'Secret' routes appear on OS maps at last

Michael Prestage reports on a breakthrough for those wishing to walk in rural areas

The Ordnance Survey has bowed to 20 years of pressure from the Ramblers Association and is to list so-called "secret ways" on its maps. The first walkers to benefit from the experiment are those using the Snowdonia National Park.

The association says there are thousands of miles of tracks across the nation that have not been shown as having public right of way. John Trevelyan, the association's deputy director, said the OS decision was a significant victory for people who want to walk in the countryside.

"The first map is an experiment but I'm sure it will be worth repeating on other maps covering all of England and Wales. We will certainly be recommending this map to members. It is the most important mapping breakthrough for us for many years," he said.

OS has chosen a diamond notation in the same magenta as the public rights of way symbols to indicate "other routes with public access" in the Landranger Map 124 covering Dolgellau and the surrounding area. The paths would be listed as having public rights of way on county council maps, but searching them out is impractical for most walkers. Users have until December to let the OS know their views on the new map.

Mr Trevelyan said the tracks often formed important links with other recognised footpaths and therefore opened up many new routes for ramblers. He did not envisage many difficulties with local landowners because the tracks are in existence and right of way is not new. Existing rights are merely being publicised.

However, the possibility that owners of four-wheel drive vehicles might use the information to pursue their sport did give cause for concern both to ramblers and landowners. Mr Trevelyan said: "It might create conflict and we will have to see what happens."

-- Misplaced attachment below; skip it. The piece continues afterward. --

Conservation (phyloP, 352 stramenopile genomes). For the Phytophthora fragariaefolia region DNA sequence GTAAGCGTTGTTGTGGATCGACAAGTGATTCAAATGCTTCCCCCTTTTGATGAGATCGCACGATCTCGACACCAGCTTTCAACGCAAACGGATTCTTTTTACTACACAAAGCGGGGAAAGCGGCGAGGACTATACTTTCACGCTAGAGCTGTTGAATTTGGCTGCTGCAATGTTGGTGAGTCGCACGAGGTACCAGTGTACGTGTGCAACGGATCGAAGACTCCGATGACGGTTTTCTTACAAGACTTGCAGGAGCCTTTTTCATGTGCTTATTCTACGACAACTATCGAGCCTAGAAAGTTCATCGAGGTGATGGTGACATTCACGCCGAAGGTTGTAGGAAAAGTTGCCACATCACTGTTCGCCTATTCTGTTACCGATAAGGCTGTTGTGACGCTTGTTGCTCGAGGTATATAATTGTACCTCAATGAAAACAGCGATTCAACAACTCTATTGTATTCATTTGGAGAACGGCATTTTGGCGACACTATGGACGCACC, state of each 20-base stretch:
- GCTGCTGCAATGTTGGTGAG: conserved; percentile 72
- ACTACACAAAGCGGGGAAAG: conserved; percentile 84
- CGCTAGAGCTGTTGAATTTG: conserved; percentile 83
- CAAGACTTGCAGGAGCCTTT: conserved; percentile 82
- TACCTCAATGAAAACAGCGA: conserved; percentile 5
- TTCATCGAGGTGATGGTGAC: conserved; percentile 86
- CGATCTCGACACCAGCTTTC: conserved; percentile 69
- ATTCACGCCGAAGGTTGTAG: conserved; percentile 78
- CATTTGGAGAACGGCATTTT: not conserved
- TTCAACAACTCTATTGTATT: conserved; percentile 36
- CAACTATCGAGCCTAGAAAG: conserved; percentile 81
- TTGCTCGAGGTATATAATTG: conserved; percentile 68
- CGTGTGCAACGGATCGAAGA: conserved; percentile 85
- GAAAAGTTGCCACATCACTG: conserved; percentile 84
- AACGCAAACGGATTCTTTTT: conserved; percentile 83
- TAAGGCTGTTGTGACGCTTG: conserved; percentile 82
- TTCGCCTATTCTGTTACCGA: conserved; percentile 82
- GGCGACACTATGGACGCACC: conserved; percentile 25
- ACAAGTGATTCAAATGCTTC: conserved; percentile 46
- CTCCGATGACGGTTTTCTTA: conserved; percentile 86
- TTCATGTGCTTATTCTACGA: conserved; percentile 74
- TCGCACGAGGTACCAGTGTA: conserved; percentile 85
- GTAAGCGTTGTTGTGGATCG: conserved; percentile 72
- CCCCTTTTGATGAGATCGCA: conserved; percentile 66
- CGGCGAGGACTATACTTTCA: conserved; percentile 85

In the mountains north of Barmouth, the Pont-Scethin bridge is a popular landmark for local walkers. The stone bridge is on the old stagecoach route between Harlech and London. But in the past it was not shown as having public access.

For locals, not being listed presented no problem. But this part of Wales is a popular tourist destination and many visitors will have been put off using the walk because of uncertainty over rights of way. That has now been cleared with the new map.

Geoff Elliott, a member of the local Ramblers Association committee, said: "It is important that areas of doubt like this should be cleared up for the benefit of everyone. While Pont-Scethin bridge is well known, the map also reveals tracks that even many locals would have been unaware were open to the public. Although this is a pilot to see how it is received, the revealing of previously hidden routes must be welcomed by all ramblers."

Another move applauded by the Ramblers Association is the return to the map of information on publicly-owned Forest Enterprise woodland where walkers can roam. The OS dropped this information from all Landranger maps in the mid-1980s because of the Government's policy of selling off the woodlands.

Mr Trevelyan said: "I think these changes partly reflect us nagging but also OS has become more customer-orientated. They are looking to supply a service rather than produce maps, and they perceive there is a need for this."

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